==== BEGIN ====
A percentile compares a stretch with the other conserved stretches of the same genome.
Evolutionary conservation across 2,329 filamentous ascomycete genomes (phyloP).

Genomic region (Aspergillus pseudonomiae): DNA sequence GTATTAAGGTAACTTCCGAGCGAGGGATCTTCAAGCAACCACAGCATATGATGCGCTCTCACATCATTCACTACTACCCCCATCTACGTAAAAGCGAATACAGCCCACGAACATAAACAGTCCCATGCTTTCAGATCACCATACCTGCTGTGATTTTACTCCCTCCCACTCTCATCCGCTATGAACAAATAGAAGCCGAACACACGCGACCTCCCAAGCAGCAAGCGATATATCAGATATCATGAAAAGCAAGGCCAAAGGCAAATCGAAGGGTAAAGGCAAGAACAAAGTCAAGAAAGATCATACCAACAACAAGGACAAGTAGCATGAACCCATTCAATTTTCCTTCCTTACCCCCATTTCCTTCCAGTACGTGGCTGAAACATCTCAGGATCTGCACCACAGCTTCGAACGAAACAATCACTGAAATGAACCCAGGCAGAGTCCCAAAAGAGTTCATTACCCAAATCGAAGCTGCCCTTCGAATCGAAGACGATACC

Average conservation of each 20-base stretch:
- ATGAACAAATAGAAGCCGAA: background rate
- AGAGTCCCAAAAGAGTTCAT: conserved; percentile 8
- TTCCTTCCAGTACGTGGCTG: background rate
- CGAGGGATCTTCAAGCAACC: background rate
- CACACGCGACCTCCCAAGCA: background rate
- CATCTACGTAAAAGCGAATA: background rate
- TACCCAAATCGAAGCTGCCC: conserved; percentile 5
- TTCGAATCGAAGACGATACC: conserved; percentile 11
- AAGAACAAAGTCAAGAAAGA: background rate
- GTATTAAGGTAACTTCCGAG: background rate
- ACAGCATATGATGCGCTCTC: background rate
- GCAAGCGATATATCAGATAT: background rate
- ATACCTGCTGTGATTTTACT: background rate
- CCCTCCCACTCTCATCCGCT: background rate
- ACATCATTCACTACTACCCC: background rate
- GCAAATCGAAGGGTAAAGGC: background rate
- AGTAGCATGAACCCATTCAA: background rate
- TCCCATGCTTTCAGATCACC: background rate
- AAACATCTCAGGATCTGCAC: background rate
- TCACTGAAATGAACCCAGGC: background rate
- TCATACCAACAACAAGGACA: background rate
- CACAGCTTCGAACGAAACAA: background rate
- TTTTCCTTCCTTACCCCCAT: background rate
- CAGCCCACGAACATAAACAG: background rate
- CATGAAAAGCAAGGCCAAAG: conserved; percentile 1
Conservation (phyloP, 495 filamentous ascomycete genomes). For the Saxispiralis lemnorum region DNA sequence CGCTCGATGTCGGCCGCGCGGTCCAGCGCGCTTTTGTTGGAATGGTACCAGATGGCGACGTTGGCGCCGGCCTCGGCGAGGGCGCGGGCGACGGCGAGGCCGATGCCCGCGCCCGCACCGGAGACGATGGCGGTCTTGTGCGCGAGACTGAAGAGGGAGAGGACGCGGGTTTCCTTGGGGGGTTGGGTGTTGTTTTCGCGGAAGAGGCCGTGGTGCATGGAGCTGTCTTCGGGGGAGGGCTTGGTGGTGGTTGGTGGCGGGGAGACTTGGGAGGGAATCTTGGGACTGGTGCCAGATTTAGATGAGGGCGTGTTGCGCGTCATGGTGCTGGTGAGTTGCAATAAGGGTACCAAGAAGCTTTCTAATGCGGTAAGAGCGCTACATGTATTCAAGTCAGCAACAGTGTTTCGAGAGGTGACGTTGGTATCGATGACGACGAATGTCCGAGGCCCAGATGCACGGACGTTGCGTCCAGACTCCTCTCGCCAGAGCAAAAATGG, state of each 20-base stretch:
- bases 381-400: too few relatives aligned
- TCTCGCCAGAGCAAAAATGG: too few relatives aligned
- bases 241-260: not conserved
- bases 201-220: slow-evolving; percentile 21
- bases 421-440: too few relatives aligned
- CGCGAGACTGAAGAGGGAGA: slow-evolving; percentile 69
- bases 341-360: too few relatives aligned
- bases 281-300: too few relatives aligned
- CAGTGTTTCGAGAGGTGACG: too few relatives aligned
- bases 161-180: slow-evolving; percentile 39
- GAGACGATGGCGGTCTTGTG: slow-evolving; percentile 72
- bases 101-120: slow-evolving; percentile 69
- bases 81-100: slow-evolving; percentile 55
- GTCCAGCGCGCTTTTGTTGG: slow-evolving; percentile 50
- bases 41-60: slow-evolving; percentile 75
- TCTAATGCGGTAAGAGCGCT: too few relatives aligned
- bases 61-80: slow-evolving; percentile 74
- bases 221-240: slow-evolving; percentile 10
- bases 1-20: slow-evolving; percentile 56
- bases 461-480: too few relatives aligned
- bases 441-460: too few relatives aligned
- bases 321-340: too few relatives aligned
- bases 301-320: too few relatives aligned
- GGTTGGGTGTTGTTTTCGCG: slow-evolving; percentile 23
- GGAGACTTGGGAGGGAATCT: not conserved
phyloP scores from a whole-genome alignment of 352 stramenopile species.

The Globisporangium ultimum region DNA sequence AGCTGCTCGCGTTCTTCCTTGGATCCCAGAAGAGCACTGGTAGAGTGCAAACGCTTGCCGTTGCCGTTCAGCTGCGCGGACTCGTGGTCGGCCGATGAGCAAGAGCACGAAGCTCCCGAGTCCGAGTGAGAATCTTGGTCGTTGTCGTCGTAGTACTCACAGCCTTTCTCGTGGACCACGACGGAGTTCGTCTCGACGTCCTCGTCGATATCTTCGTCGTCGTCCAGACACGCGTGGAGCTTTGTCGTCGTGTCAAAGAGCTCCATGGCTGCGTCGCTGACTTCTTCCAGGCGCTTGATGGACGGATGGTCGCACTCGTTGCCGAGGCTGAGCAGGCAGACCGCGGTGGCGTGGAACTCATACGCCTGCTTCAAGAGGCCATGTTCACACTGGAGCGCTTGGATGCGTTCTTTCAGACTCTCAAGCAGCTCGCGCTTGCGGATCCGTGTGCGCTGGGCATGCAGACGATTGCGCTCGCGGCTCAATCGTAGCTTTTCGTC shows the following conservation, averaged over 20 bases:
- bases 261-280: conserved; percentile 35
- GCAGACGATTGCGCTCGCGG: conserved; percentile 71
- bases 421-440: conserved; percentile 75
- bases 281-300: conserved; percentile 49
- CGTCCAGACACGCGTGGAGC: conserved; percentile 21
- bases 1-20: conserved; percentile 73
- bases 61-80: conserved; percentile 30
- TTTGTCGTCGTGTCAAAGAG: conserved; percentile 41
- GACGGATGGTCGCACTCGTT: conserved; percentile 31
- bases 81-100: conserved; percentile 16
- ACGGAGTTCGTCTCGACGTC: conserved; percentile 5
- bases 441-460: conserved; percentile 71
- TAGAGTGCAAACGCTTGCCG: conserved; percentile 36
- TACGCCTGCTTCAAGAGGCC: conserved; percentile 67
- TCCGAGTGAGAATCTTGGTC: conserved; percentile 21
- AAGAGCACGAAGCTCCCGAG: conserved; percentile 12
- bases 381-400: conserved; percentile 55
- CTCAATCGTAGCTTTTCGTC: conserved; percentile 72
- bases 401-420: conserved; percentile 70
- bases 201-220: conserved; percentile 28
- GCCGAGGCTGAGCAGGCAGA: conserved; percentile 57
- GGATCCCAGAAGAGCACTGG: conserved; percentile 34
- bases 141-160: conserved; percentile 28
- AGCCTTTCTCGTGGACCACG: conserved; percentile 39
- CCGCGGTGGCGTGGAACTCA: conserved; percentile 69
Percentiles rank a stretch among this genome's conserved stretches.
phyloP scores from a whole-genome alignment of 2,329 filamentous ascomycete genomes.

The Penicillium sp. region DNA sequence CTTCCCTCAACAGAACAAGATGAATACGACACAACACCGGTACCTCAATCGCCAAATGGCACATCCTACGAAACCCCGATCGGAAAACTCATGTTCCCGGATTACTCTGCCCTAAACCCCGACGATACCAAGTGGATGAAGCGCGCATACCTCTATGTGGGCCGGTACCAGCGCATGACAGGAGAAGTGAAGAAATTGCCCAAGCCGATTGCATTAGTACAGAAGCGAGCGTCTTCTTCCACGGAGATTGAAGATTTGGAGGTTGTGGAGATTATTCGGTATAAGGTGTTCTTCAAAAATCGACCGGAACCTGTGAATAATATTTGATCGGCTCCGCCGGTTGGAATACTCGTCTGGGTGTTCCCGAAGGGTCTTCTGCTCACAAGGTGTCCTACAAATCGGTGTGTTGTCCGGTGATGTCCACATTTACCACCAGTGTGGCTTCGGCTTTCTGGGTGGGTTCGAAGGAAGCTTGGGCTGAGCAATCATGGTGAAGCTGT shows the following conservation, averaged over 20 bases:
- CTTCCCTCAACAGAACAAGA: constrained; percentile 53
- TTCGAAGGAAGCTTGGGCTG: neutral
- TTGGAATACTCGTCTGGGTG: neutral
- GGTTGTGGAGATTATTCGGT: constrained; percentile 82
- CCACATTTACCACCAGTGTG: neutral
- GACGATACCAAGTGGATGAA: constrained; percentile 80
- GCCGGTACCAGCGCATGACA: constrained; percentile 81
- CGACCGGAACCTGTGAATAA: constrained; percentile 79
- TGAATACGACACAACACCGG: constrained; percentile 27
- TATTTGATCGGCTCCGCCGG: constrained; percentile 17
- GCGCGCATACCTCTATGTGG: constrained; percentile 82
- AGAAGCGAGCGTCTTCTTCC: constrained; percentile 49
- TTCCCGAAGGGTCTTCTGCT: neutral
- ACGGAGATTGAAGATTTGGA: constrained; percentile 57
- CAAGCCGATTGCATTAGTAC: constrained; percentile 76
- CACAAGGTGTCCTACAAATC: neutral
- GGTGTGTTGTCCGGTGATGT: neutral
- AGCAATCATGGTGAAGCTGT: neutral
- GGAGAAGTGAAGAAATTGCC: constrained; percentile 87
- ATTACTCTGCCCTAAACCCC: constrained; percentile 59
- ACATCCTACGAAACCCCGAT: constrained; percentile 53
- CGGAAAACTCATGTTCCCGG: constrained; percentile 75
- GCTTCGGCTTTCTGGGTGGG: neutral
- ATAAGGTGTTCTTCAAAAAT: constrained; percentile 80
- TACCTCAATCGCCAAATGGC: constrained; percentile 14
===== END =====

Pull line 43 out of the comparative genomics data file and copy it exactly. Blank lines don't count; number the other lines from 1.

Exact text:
- bases 81-100: slow-evolving; percentile 55